This post is in conjunction with #NationalEatingDisorderAwarenessWeek
You are not your dress size. You are a human who wears clothes that so happen to have a number attached to them. And sometimes, you are unfortunate enough to experience the inconsistent labelling that can cause even the most confident among us to question their worth.
Towards the end of last year, I decided to finally replace my old pair of black jeans with those from a more sustainable brand. I ordered the same size as before. The size I knew myself to comfortably be. And I waited for the parcel to arrive. But when it did, and I opened the package, it was clear that these jeans were not going to fit. In theory, the number on the label was the same. In reality, they were nothing alike.
At first, I questioned myself. In an instant, I looked in the mirror and presumed that it must have been me who had gotten bigger. But then self-doubt turned to confusion, and my confusion turned to rationality. I hadn’t outgrown my other clothes. So, how come this pair had to be different?
Initially, I chose to compare them to the old jeans I had been wishing to replace. Then, I chose a pair that was smaller in size but evidently bigger in the waist. By the end of it, I realised that the number on the label was so detached from the measurements that this had to be a mistake. But it wasn’t. Not according to the website or society or the brand.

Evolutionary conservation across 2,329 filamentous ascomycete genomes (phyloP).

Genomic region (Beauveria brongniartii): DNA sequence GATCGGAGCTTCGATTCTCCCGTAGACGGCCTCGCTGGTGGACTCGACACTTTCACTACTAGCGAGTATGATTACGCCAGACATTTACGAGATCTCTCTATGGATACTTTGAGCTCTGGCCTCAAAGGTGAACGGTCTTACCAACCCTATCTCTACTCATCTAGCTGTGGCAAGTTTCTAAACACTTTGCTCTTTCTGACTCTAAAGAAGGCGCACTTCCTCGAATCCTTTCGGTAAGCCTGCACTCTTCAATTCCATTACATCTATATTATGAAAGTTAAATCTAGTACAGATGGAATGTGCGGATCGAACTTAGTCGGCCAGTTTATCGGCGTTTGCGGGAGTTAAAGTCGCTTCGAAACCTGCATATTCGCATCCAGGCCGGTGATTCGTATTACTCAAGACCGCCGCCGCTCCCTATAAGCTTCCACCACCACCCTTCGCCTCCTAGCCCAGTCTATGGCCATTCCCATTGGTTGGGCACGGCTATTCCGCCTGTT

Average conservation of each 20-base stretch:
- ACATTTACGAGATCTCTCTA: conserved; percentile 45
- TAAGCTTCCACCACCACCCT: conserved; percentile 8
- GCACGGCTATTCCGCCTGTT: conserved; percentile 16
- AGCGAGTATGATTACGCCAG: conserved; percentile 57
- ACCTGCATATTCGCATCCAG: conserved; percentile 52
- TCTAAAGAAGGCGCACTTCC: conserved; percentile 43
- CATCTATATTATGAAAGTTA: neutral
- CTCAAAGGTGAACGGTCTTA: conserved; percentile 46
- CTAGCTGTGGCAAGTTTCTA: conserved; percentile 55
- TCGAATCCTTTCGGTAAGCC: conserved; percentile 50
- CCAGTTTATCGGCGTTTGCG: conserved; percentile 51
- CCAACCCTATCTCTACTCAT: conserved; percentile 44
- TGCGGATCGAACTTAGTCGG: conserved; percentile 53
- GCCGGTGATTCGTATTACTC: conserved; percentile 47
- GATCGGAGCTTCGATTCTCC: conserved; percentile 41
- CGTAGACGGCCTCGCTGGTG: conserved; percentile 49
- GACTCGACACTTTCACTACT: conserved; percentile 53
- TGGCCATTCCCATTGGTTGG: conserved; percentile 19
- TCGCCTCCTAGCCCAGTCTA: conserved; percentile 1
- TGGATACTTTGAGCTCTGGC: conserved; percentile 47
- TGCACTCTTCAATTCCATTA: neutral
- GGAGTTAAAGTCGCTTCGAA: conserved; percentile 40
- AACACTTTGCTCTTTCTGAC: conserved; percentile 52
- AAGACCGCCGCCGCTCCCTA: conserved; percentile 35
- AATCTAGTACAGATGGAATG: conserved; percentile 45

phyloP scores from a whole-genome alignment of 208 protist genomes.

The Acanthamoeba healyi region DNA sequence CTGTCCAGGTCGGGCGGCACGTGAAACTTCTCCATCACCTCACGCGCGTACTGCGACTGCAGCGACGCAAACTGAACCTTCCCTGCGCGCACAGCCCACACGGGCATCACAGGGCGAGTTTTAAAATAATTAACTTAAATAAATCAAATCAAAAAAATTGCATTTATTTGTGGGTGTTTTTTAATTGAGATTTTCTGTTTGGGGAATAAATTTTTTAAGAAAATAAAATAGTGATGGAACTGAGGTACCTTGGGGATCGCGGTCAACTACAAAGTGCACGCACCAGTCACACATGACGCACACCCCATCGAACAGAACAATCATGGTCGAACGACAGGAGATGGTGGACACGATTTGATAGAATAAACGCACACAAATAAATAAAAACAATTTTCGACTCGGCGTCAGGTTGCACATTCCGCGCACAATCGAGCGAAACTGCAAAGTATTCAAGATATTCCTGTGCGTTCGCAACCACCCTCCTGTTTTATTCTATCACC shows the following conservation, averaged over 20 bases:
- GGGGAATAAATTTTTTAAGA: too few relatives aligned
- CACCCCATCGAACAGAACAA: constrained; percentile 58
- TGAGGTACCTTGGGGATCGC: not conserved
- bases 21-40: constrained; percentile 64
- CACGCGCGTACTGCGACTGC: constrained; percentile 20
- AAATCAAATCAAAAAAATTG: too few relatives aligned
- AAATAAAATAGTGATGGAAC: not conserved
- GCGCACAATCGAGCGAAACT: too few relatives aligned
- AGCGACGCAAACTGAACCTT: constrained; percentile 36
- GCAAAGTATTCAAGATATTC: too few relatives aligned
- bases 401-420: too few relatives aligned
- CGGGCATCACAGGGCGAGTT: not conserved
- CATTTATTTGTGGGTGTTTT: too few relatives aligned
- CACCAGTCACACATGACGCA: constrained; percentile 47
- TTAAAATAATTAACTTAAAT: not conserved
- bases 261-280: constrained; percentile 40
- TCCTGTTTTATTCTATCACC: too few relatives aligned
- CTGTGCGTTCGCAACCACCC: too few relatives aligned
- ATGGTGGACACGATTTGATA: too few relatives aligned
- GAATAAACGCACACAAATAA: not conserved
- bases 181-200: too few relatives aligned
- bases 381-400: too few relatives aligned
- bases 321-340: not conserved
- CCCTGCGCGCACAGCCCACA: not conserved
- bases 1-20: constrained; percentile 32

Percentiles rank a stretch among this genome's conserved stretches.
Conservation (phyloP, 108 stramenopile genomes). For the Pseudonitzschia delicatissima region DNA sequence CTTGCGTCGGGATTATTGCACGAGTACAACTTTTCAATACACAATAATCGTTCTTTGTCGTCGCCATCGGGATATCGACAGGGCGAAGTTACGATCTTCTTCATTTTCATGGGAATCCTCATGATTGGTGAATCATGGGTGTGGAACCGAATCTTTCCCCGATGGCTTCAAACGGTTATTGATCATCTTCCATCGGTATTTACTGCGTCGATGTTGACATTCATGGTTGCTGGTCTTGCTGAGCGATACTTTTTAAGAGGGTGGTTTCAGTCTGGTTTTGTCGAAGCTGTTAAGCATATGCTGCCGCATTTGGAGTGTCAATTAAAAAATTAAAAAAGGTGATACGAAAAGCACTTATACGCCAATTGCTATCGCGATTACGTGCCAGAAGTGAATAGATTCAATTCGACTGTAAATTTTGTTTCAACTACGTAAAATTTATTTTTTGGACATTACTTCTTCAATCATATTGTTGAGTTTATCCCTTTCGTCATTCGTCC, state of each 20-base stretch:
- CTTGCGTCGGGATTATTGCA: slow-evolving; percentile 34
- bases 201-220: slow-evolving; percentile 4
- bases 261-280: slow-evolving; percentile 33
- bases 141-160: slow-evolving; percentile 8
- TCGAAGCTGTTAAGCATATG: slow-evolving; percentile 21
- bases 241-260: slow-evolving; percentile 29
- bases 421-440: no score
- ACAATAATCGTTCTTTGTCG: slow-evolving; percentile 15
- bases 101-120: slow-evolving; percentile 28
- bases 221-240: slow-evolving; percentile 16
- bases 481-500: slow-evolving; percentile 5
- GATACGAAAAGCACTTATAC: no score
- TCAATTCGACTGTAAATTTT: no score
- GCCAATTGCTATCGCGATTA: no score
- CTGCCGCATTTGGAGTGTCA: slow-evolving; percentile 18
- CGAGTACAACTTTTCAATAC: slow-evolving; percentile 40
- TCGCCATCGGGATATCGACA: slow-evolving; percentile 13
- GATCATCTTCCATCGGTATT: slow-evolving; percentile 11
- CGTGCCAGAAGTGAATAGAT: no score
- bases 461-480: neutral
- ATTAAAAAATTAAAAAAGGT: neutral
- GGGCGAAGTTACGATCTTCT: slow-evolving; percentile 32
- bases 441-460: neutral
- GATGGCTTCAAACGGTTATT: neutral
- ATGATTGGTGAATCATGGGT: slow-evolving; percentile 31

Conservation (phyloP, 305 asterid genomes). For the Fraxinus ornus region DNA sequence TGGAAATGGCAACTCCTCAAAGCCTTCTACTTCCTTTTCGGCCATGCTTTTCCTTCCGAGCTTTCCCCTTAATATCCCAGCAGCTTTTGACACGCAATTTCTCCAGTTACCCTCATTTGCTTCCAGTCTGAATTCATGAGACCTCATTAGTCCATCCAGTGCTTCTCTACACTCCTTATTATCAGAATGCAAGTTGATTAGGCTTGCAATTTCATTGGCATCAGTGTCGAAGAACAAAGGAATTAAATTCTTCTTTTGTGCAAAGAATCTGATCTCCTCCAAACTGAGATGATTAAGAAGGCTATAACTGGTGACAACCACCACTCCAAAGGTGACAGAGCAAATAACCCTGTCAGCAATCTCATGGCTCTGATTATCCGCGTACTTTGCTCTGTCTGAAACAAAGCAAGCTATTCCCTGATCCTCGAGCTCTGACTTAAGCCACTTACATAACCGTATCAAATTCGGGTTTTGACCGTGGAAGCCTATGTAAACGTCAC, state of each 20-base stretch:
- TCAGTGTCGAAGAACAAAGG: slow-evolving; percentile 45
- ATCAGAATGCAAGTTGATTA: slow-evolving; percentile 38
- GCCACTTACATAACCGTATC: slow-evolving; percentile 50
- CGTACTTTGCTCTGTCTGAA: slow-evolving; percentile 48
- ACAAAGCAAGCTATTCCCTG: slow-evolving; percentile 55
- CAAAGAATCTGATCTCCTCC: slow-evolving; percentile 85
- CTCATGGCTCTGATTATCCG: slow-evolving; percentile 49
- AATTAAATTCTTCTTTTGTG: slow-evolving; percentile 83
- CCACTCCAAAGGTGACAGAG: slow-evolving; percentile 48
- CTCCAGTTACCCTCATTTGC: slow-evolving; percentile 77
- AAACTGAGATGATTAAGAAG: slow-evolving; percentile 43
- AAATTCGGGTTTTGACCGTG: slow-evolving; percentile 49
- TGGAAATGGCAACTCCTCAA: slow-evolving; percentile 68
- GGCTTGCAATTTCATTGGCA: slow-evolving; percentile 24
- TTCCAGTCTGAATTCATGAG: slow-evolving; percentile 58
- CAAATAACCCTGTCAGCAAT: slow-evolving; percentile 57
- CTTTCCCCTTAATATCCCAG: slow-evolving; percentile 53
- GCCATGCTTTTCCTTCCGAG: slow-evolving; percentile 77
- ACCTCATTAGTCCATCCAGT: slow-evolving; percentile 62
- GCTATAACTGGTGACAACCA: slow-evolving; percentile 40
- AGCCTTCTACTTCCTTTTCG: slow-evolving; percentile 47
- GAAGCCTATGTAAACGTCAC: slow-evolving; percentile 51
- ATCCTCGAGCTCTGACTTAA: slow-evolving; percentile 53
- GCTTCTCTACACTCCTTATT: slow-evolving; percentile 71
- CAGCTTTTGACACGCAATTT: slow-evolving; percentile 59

As a child, my clothing size was always bigger than the ones associated with my specific age. It didn’t matter that I felt as self-conscious as a six-year-old as many others feel at sixteen. In my mind, there was something wrong with me. I’d never be good enough if I wasn’t smaller, not as long as I had my chubby cheeks.
I used to cry in the changing rooms when I was younger, defeated by the cute outfit that wasn’t made to fit me. As a teenager, I continued to hate my body. And then, at Christmas, after coping with lockdowns and a pandemic and moving, one pair of jeans almost derailed the body positive mindset I had worked hard to sustain.
In truth, I don’t think society will ever change the way it chooses to market clothes. As long as capitalism thrives, diet culture will always be used to feed off our insecurities and make money. I do however think that we have the power to start fighting back against the number on the label — to view clothes as a means in which to fit us, not a power tool in which to make us hate our body. For as long as we continue to take care of ourselves, our dress size is nothing but an irrelevant category. And as cliche as it sounds, we really are so much more than a number on a scale, or a single pair of jeans.